Even the most jaded television viewer would have a hard time denying that, just occasionally, they enjoy advertising. Tell me you didn't thrill to the sight of white stallions rearing out of the pounding surf to promote Guinness? How many times have you found yourself humming the soundtrack to the latest Levi's ad? And is there anyone who wasn't even slightly enthralled by the idea of unleashing thousands of coloured bouncy balls in the streets of San Francisco, just to flog a TV set?
British advertising is the best in the world. Everyone says so. "The United Kingdom is the most audacious market," says Georges Bermann, boss of the French advertising company Partizan. "Agencies are keen to engage young directors because they bring with them the latest trends. And British advertisers take risks that others shy away from."
At the Cannes Lions Advertising Festival – the industry's self-congratulatory version of the film festival – British ads often reap the top prizes. Highly scientific research conducted in bars throughout the festival suggests that people like British ads because they are funny. "Somehow, British humour works worldwide," a German creative director told me. "Your ads are chatty, sarcastic and provocative. Whenever I meet a British person in a pub, I feel like I'm in one of your ad campaigns."
So what does a country's advertising say about its national characteristics? Some people will tell you that globalisation has had a homogenising effect. But I spend disproportionate amounts of time looking at commercials from around the world, and I can assure you that – at least when it comes to the ad break – that is not the case.
Take the French. With their history of producing the world's finest luxury goods, wines and fashion, they are the masters of sophisticated advertising. The problem is that they barely know how to do anything else. The glamour button is permanently stuck down. Look at the advertising for Air France. It features a couple relaxing by a sublime swimming pool, or a woman in a sari reading at the end of a jetty. Right until the end, you think you're looking at a perfume ad.
The Germans rarely win awards for creativity. Their ads are as smart and streamlined as a BMW. The most popular German advertising campaign shows a celebrated thinker – an architect, a novelist or a politician, whose face we never see – hidden behind the broadsheet newspaper Frankfurter Allgemeine Zeitung. The slogan reads: "There's always a clever mind behind it."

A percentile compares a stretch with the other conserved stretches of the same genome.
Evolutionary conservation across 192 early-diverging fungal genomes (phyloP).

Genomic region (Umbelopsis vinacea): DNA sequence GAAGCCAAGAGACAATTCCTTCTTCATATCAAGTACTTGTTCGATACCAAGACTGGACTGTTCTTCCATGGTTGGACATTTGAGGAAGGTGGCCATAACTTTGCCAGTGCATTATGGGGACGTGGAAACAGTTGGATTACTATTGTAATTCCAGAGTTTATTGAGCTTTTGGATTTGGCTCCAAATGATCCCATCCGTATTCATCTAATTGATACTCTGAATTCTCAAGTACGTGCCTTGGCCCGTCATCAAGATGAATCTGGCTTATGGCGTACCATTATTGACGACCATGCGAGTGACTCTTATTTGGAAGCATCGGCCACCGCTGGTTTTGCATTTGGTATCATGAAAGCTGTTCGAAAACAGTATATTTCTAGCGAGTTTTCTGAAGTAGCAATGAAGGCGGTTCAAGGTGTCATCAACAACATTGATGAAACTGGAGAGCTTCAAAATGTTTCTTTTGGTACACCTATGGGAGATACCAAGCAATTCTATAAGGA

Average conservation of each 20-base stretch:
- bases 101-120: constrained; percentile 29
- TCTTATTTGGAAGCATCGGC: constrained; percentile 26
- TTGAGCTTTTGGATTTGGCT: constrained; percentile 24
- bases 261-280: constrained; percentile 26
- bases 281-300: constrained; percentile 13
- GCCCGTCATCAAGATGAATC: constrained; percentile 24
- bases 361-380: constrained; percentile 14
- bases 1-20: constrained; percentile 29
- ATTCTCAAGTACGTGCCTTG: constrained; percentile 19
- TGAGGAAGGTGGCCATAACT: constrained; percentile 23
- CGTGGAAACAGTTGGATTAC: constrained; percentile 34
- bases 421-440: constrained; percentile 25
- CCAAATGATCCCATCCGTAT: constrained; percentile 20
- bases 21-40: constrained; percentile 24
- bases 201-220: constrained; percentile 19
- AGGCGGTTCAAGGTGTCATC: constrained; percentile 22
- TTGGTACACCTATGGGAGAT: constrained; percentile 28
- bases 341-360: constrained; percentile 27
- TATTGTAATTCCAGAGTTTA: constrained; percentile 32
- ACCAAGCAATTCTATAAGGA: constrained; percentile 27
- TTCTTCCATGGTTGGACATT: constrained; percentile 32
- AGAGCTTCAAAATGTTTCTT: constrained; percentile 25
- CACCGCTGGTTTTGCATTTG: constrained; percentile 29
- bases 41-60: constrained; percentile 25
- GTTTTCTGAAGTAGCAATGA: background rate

"The explanation for Germany's lack of creative edge is probably its strong manufacturing base," my German creative pal told me. "Britain, like Holland and Spain, has a trading history. Germany is a producer. Thus Britain makes great ads for cars – but Germany actually makes cars."
Let's mock the Italians. Their advertising was permanently marked by something called Carosello – the carousel – which was a fixed ten-minute advertising slot screened every day at around 8.45pm from the late 1950s until the mid 1970s. Thanks to a government edict, it had to provide sponsored entertainment as opposed to a hard sell. And because kids loved watching Carosello just before bedtime, Italian advertising began to resemble kiddies' TV. To this day – long after Carosello was replaced by conventional advertising breaks – a brand of Italian coffee is promoted by two featureless cone-shaped cartoon characters. Italian ads tend to be humorous and musical.
As you might expect, Latin advertising is lively and entirely free of political correctness. A recent Argentine ad for Axe body spray (the international version of Lynx) showed a guy zipping through the streets on a scooter. As young women rushed into the road to pounce on this irresistible chap, they collided with one another – magically merging with a puff of smoke to form a composite, even sexier babe. The ad promoted a new "two-for-one" offer, or something of that sort.
But my favourite advertising comes from Thailand. The Thais seem to have it all: technical wizardry, imagination, and a sense of humour. Thai creative director Suthisak Sucharittanonta, of the agency BBDO Bangkok, says that the country's approach is summed up by the Thai word "zab", which means "flavourful or delicious". "Thai humour is slapstick and in-your-face," he says. "We started out making ads that we thought would appeal only to Thais, but it turns out that people all over the world love them."
Thai ads are about overacting, drama and hilarity. For a fix of advertising Thai style, try scouring YouTube for the award-winning "Twister" spot, made for Bangkok Insurance.
A family runs screaming into the street as a whirlwind ploughs into their wooden house. They look on in horror as their home is torn to pieces and the wreckage whipped into a towering funnel of wind. Then the twister subsides, gently depositing the house back on its foundations – completely intact. The family members stare comically. A final roof tile skitters into place. And that, in the end, is why British advertising professionals spend a great deal of time watching commercials from around the world. We may make some terrific ads, but we're not above learning a few tricks from our rivals overseas.
Mark Tungate is the author of 'Adland: A Global History of Advertising', £18.99, published by Kogan Page